- brazilwood: A genus of flowering plants in the legume family, Fabaceae. This plant has a dense, orange-red heartwood that takes a high shine, and it is the premier wood used to make bows for stringed instruments. The wood also yields a red dye called brazilin, which oxidizes to brazilein. Starting in the 16th centuries, this tree became highly valued in Europe and quite difficult to get.
- Xica da Silva: A Brazilian woman who became famous for becoming rich and powerful despite being born into slavery. Her life has been a source of inspiration for many works in television, film, theater, and literature. She is popularly known as the slave who became a queen.
- Triangular trade: A historical term indicating trade among three ports or regions, especially the transatlantic slave trade. This operated from the late 16th to early 19th centuries, carrying slaves, cash crops, and manufactured goods between West Africa, Caribbean or American colonies, and the European colonial powers, with the northern colonies of British North America, especially New England, sometimes taking over the role of Europe.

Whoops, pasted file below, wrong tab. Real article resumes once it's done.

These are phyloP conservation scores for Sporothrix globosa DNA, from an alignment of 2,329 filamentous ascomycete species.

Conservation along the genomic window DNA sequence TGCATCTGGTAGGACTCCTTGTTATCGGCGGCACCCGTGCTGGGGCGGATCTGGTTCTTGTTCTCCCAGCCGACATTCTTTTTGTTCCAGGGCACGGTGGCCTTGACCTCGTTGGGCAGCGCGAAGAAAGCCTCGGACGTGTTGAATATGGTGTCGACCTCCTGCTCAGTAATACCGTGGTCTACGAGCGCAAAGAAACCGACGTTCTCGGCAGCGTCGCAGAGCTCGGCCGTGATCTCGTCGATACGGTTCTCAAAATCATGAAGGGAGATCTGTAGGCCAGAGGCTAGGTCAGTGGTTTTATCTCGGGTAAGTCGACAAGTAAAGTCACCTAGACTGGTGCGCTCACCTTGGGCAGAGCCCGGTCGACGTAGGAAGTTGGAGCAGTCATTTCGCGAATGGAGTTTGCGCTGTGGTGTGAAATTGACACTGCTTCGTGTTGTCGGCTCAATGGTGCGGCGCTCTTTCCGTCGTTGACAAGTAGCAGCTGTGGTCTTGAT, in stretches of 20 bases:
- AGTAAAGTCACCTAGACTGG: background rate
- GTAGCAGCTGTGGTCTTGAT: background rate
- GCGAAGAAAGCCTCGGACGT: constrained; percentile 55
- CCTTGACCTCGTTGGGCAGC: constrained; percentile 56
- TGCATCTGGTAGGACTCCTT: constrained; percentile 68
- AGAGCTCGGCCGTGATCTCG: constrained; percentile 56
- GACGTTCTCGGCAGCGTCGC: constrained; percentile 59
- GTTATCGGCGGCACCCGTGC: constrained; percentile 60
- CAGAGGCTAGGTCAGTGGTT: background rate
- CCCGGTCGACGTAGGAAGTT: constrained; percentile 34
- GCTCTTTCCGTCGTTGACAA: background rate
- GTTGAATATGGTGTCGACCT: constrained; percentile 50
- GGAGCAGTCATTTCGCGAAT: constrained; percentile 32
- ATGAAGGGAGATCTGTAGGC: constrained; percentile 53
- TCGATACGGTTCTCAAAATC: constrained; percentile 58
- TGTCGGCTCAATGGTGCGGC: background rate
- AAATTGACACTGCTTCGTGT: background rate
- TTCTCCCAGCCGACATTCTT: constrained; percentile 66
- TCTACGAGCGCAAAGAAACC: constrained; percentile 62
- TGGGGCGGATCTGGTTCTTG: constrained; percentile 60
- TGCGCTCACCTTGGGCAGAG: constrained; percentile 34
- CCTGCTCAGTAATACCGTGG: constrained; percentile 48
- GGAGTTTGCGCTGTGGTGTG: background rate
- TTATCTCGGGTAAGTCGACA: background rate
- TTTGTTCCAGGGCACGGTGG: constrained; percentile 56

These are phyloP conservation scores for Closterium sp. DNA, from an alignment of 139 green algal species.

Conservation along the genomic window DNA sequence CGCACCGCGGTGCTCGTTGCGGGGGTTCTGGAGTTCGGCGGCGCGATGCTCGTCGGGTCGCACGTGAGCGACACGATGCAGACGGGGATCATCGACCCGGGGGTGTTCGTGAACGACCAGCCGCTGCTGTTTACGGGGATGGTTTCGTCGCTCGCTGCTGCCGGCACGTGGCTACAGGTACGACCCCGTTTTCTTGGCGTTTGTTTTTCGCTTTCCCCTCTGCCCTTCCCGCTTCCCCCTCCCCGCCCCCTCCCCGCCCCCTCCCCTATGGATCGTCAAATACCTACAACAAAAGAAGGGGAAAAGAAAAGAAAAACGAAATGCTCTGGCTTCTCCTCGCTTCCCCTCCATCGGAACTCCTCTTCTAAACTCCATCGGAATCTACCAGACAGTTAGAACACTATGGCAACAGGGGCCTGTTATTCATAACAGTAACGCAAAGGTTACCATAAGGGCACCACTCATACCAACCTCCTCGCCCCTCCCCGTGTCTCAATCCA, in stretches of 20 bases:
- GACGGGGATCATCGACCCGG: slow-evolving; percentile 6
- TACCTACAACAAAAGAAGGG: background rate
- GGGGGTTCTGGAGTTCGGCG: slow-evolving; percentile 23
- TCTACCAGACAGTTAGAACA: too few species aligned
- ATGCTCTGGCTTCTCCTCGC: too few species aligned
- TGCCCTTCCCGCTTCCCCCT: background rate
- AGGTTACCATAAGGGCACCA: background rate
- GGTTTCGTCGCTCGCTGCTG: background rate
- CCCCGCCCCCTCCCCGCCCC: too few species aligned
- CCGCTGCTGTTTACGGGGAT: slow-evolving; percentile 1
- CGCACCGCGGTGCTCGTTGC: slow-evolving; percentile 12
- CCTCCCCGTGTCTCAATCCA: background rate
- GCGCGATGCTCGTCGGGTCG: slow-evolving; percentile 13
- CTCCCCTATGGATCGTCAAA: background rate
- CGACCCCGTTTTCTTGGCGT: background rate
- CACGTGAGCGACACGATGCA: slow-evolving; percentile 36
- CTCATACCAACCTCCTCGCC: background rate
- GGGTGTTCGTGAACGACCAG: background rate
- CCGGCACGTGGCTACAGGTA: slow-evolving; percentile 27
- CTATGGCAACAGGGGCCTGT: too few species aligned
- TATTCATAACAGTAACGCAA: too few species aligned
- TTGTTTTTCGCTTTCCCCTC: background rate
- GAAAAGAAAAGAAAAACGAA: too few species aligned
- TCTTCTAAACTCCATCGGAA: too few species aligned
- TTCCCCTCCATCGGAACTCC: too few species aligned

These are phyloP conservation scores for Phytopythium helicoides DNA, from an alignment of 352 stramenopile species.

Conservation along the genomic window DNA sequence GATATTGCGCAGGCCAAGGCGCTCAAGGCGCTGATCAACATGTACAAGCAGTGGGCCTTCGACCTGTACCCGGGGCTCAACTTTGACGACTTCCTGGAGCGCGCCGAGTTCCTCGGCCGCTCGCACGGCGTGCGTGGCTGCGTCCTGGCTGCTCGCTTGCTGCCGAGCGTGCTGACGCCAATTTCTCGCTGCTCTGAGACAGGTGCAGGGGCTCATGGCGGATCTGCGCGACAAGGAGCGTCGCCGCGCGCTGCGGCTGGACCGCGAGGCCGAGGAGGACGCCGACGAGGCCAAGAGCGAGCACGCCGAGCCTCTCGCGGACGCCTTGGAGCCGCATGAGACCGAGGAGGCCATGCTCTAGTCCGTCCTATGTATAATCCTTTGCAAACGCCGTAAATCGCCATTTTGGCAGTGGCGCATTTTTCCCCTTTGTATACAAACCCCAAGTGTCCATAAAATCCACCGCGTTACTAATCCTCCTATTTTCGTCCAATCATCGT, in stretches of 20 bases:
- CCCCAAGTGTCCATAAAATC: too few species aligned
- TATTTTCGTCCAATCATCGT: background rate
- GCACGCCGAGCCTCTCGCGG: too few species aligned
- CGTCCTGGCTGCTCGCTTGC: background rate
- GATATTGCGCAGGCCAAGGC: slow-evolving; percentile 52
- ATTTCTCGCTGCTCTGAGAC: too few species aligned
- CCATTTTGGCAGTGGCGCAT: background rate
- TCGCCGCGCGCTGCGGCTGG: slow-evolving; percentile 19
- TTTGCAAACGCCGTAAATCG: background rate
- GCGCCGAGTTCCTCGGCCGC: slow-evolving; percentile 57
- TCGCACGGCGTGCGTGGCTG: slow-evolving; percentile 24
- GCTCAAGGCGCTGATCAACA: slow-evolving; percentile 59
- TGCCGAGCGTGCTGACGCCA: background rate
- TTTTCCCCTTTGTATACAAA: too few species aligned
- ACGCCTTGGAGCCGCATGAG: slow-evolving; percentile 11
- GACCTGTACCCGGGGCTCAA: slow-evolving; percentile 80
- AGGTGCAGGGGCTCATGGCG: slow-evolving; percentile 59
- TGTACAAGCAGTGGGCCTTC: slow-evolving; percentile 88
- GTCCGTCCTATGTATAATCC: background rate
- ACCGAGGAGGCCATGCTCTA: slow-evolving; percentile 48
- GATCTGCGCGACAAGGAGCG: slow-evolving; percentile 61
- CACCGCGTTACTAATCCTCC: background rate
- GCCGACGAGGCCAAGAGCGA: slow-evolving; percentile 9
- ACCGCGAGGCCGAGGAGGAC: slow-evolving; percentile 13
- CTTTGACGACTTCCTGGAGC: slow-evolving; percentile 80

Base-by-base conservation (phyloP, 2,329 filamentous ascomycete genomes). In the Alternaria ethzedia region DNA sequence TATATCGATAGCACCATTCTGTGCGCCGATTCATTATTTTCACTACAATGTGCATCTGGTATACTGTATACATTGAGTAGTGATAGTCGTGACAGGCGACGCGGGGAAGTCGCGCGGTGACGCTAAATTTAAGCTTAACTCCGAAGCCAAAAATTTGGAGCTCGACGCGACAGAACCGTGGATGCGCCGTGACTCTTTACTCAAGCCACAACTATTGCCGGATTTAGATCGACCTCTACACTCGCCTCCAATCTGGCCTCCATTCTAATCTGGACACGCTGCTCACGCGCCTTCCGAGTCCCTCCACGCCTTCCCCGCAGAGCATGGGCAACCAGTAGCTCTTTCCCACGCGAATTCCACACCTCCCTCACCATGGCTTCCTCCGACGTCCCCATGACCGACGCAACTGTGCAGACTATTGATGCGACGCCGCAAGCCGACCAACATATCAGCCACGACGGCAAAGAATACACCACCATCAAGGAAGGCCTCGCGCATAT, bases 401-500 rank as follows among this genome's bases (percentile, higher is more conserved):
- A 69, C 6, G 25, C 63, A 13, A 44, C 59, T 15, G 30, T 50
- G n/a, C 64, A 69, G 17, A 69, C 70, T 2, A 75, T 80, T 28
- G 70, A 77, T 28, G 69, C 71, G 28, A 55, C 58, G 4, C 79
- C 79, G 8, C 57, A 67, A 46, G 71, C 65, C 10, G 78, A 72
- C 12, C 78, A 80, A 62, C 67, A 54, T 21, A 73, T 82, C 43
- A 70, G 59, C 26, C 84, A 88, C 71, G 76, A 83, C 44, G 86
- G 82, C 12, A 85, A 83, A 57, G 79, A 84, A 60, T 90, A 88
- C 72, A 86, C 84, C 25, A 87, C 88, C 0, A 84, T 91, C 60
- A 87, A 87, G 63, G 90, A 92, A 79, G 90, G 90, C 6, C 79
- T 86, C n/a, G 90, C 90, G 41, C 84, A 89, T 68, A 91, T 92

During the first 300 years of Brazilian colonial history, the economic exploitation of the territory was based on brazilwood extraction (16th century), sugar production (16th–18th centuries), and finally gold and diamond mining (18th century). Slaves, especially those brought from Africa, provided most of the working force of the Brazilian export economy after a brief period of Indian slavery. The boom and bust economic cycles were linked to export products. Brazil’s sugar age, with the development of plantation slavery (merchants serving as middle men between production sites, Brazilian ports, and Europe) was undermined by the growth of the sugar industry in the Caribbean on islands that European powers had seized from Spain. Gold and diamonds were discovered and mined in southern Brazil through the end of the colonial era. Brazilian cities were largely port cities and the colonial administrative capital was moved several times in response to the rise and fall of export products’ importance.